- How long does a manufactured home last?
- What Are the Walls in Manufactured Homes Made Of?
- How to Tell Manufactured Homes from Modular Homes
- Do Manufactured Homes Hold Value?
- Is It Cheaper to Buy Land and a Manufactured Home?
How long does a manufactured home last?
Manufactured homes, also known as mobile homes and formerly known as trailers, can last for many years.
Here’s the bottom line: The question of how long does a manufactured home last depends on several factors. Weather, the level of maintenance a home gets, and whether the home has moved multiple times can all affect the lifespan of a manufactured home.
The older the mobile home, the shorter its lifespan. Manufactured homes built since The Department of Housing and Urban Development (HUD) instituted the Manufactured Housing Construction and Safety Standards Act in 1976 have an expected longevity of over 50 years.
Modern manufactured homes may be able to last longer, thanks to newer construction methods and materials.
Are Manufactured Homes Built to Last?
The same materials used to construct manufactured homes make up homes built on a plot of land, but the manufacturing process is a little different. Because these homes are built in a factory and transported to the property, they don’t hold up as well as homes built on-site which can last hundreds of years.
That’s not to say they don’t last a long time. Some materials may wear faster or need replacement and maintenance more often. After 40 or 50 years, manufactured homes may show signs that they’re nearing the end of their useful life. However, some mobile homes built in the 60s are still in use today.
A manufactured home must meet the home construction codes set by HUD to ensure they meet safety and quality standards. If you’re wondering, “How long does a manufactured home last?” rest assured they can provide decades of housing that’s cost-effective and comfortable.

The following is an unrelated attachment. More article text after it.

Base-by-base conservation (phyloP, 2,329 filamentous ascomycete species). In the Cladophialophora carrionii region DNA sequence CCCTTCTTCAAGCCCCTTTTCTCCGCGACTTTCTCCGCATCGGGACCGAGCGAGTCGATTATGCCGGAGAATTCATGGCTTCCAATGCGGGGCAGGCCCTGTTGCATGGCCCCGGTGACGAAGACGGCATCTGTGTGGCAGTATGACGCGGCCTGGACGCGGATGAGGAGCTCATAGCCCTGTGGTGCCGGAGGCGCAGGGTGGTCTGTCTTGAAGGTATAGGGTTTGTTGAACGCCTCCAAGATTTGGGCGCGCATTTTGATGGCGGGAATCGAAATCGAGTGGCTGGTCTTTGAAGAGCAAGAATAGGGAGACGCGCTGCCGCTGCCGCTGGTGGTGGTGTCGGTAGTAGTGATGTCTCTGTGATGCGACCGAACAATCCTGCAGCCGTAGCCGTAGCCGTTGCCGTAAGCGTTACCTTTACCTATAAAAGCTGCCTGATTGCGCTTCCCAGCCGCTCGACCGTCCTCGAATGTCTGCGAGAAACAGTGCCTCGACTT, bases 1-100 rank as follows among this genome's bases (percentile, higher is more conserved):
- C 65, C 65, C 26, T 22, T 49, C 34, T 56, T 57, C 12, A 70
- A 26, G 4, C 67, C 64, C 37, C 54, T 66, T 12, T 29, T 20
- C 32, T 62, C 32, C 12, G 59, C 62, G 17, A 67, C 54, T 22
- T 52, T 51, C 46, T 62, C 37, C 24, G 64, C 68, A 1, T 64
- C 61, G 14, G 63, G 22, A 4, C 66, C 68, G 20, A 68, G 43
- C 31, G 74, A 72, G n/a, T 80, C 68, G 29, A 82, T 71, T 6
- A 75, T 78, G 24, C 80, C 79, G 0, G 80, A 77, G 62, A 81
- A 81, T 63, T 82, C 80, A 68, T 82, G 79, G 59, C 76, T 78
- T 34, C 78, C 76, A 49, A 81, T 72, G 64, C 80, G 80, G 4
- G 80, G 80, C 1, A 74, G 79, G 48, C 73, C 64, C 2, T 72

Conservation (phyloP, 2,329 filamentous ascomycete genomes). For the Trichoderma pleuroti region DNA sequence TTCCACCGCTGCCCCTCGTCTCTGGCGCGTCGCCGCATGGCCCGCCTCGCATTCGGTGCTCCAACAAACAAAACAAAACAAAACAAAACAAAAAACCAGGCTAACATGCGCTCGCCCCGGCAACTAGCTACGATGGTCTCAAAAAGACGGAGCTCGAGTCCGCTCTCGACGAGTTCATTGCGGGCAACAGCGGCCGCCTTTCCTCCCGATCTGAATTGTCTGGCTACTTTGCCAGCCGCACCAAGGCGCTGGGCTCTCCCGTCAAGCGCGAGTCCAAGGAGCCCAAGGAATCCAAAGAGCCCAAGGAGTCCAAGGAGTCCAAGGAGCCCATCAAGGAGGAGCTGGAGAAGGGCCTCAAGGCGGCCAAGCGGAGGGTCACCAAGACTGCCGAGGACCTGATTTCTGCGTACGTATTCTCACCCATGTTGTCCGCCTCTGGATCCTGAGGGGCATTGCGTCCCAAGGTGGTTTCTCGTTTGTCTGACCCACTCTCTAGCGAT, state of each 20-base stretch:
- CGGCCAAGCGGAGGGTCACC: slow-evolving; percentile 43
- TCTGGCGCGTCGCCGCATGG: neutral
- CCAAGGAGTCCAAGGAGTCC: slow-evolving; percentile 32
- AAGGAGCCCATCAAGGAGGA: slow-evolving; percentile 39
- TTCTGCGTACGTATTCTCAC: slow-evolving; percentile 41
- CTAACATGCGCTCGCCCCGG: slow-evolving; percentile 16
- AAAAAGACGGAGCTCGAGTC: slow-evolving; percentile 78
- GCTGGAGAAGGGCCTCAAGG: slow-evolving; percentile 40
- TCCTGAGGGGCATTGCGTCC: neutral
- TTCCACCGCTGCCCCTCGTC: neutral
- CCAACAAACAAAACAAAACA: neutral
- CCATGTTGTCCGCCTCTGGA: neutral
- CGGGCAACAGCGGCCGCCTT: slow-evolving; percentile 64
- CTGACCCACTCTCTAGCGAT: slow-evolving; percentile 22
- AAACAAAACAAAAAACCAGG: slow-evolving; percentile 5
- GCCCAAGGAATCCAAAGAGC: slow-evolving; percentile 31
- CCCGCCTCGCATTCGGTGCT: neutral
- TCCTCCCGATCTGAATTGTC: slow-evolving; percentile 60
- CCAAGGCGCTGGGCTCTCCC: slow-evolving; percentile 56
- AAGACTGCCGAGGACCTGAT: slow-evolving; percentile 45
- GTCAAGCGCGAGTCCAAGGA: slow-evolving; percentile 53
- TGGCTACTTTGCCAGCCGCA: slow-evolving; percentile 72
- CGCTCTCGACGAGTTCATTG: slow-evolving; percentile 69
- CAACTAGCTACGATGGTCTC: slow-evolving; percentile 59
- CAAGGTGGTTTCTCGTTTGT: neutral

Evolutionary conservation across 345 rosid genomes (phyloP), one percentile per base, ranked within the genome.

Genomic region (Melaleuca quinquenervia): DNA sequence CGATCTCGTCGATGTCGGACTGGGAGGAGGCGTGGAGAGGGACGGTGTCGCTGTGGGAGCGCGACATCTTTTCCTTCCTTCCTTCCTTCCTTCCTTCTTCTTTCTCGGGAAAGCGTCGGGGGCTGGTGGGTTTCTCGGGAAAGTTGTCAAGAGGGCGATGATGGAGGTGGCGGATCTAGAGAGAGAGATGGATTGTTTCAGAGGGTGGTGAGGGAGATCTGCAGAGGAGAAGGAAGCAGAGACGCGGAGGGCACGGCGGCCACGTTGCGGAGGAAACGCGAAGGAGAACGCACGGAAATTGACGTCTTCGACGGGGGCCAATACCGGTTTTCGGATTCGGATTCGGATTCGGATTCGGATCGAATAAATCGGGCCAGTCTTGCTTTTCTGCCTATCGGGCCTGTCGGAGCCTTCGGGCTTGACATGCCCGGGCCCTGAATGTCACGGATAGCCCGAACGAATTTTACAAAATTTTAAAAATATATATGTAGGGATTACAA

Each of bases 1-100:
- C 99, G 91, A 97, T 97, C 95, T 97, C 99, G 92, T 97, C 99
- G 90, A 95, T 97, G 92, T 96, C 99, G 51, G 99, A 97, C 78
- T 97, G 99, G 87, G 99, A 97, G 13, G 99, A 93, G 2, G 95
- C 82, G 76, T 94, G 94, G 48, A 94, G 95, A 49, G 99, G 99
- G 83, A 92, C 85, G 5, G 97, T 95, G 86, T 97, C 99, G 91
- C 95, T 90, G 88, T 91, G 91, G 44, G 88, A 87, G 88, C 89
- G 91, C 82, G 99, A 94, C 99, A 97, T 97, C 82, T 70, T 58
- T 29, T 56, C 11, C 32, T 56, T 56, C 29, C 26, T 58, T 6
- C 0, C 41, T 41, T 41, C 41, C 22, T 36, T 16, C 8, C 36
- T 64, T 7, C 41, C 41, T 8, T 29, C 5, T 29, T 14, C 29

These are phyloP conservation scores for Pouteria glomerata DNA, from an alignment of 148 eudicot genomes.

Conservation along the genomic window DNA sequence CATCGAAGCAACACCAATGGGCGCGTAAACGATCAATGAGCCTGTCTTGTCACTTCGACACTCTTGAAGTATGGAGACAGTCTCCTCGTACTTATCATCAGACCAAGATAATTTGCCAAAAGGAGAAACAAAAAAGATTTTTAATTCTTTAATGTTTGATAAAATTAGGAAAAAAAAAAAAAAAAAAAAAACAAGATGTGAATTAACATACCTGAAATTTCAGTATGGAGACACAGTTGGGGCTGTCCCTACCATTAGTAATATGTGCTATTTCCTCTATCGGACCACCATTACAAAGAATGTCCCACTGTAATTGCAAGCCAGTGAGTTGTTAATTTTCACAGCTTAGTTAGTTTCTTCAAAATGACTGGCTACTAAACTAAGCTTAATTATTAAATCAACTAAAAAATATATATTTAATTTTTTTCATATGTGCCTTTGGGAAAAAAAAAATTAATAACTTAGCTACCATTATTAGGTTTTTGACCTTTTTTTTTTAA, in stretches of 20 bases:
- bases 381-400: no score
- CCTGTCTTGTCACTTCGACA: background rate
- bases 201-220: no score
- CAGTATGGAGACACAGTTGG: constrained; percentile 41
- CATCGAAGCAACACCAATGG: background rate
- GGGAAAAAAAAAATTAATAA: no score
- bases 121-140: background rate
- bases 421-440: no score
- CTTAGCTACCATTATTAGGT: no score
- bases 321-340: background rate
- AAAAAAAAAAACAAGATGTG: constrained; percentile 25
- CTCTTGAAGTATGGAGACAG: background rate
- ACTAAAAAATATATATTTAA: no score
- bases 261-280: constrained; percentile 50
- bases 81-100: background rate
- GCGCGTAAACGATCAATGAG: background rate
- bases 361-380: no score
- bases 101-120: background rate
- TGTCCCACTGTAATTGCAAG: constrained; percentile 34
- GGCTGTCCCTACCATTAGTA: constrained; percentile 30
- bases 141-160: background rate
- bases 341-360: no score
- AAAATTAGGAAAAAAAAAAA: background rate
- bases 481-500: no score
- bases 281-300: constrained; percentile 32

What Are the Walls in Manufactured Homes Made Of?
Walls in manufactured homes are typically thinner and made from lighter materials than walls in site-built homes. Studs in homes built on-site must meet state and local government building codes. While these codes vary from place to place, the general standard is that studs are 2×4 or 2×6.
Manufactured homes may use 2×4 studs, but some use 2×3, and older homes built before 1976 may have 2×2 studs. The differences don’t stop at the wood framing.
Interior Walls of Manufactured Housing vs. a Traditional Built Home
Older manufactured homes before HUD’s standards often used artificial wood paneling on interior walls. Today, vinyl-over-gypsum (VOG) usually forms the walls inside a mobile home instead of the drywall found in most houses. VOG is drywall covered in vinyl to create a smooth, finished surface.
Batten strips wrapped in the same vinyl cover the seams between VOG panels instead of drywall tape that requires mudding and sanding. The visual appearance is similar to drywall, except for the slightly raised batten strips between the panels. VOG is fire-resistant, lightweight, and easy to install, which helps keep your costs down.
How to Tell Manufactured Homes from Modular Homes
A manufactured home comes from a factory where it’s completely constructed and ready for transport to your property. HUD codes require manufactured home construction to include a permanent steel-beam chassis. The chassis support and wheels allow it to be transported in whole to its location.